It’s driving us: NATS - Modular system thanks to Message Broker

We need a connection to our electronic shift book. But this is an in-house development...

(Customer)

The research project to support machine setup and maintenance is going well. The results could be well used in the future as an extension of MADDOX...

(Fraunhofer IVV research institute)

Customer-specific wishes and the future integration of new, innovative solutions drive our product development right from the start. But how can we take these into account now, even though their exact requirements are not yet known?

Our solution is a modular system based on a service architecture. In our software, core modules, extension modules and customer-specific modules run as largely independent sub-processes. This makes the overall system resilient and very flexible. But how can this "zoo" be kept under control? Much like a project team of human colleagues: Each works largely independently. To keep each other up to date on the overall project, they use newsletters that can be subscribed to according to information needs.

We implement the same principle technically with the message broker NATS. Our individual modules send messages to the central broker, to which the other modules can subscribe. This allows future modules to simply plug in and subscribe to the messages that are relevant to them without requiring any changes to the existing system. This enables efficient development despite unknown future requirements.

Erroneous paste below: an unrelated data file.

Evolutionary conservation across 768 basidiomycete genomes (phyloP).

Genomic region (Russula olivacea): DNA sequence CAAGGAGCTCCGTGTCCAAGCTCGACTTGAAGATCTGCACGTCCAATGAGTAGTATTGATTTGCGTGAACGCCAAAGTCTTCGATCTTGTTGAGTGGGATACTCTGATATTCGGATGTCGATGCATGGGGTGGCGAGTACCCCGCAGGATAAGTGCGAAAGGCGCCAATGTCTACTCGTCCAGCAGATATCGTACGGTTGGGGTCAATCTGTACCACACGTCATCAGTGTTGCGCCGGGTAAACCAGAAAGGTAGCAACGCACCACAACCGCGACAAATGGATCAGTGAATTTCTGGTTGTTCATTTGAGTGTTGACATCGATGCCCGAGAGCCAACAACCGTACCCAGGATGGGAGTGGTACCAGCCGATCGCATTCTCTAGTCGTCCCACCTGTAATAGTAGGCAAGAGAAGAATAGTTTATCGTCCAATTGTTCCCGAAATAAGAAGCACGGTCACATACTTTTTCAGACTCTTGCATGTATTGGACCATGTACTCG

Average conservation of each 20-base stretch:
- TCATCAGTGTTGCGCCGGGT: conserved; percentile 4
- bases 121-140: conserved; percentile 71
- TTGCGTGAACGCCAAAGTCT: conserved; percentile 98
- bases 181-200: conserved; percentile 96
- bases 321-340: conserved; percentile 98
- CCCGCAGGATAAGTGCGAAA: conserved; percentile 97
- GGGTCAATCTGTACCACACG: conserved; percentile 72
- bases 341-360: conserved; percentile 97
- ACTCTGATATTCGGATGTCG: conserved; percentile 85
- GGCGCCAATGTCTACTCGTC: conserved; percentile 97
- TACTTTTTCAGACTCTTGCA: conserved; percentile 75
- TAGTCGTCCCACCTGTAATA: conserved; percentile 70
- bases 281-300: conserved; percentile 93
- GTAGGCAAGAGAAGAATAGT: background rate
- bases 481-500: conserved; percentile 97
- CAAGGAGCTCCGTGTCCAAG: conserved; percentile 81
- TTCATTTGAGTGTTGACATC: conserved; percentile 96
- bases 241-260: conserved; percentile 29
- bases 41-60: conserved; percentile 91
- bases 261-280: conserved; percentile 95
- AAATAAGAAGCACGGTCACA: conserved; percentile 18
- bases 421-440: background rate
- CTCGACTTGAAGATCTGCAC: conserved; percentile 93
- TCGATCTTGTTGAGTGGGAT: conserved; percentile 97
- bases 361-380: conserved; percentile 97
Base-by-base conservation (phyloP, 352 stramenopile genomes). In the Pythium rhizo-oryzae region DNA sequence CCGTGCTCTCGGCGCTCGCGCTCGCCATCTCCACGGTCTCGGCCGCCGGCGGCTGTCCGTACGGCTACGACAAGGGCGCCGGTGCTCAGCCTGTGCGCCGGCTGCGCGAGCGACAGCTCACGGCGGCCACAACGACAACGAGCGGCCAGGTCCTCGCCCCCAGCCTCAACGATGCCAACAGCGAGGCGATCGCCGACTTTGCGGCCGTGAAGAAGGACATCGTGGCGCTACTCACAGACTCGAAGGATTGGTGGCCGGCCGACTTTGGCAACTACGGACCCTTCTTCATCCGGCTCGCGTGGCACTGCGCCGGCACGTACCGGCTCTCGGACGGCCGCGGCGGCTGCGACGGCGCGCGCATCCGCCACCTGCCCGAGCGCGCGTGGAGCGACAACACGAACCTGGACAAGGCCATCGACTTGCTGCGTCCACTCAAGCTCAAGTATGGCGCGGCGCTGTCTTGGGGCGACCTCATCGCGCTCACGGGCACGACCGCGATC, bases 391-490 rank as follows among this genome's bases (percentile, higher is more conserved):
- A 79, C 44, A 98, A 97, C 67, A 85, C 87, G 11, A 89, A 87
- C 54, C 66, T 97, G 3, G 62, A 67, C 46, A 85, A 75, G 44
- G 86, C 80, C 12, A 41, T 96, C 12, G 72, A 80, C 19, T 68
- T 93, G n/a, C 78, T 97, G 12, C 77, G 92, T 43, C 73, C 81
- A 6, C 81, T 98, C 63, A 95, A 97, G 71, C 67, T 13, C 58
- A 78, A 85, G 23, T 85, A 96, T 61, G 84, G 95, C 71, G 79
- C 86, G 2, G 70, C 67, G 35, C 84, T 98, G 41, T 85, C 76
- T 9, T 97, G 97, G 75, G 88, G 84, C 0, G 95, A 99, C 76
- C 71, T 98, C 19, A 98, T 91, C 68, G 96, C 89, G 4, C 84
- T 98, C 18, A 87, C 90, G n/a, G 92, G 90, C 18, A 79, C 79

"But the new quasi-industry standard is MQTT..."

That's true, but we only use the message broker to communicate between the individual processes on our machine. Here, MQTT's typical strengths, such as reliable transmission over unreliable networks, don't come into play, while NATS plays to its advantages. These include, for example, its enormous speed, which we need for fast transmission of large amounts of machine data. For external communication, we rely - in keeping with the microservice architecture - on independent, protocol-specific modules; for example, for OPC UA...and of course for MQTT if required ;-)

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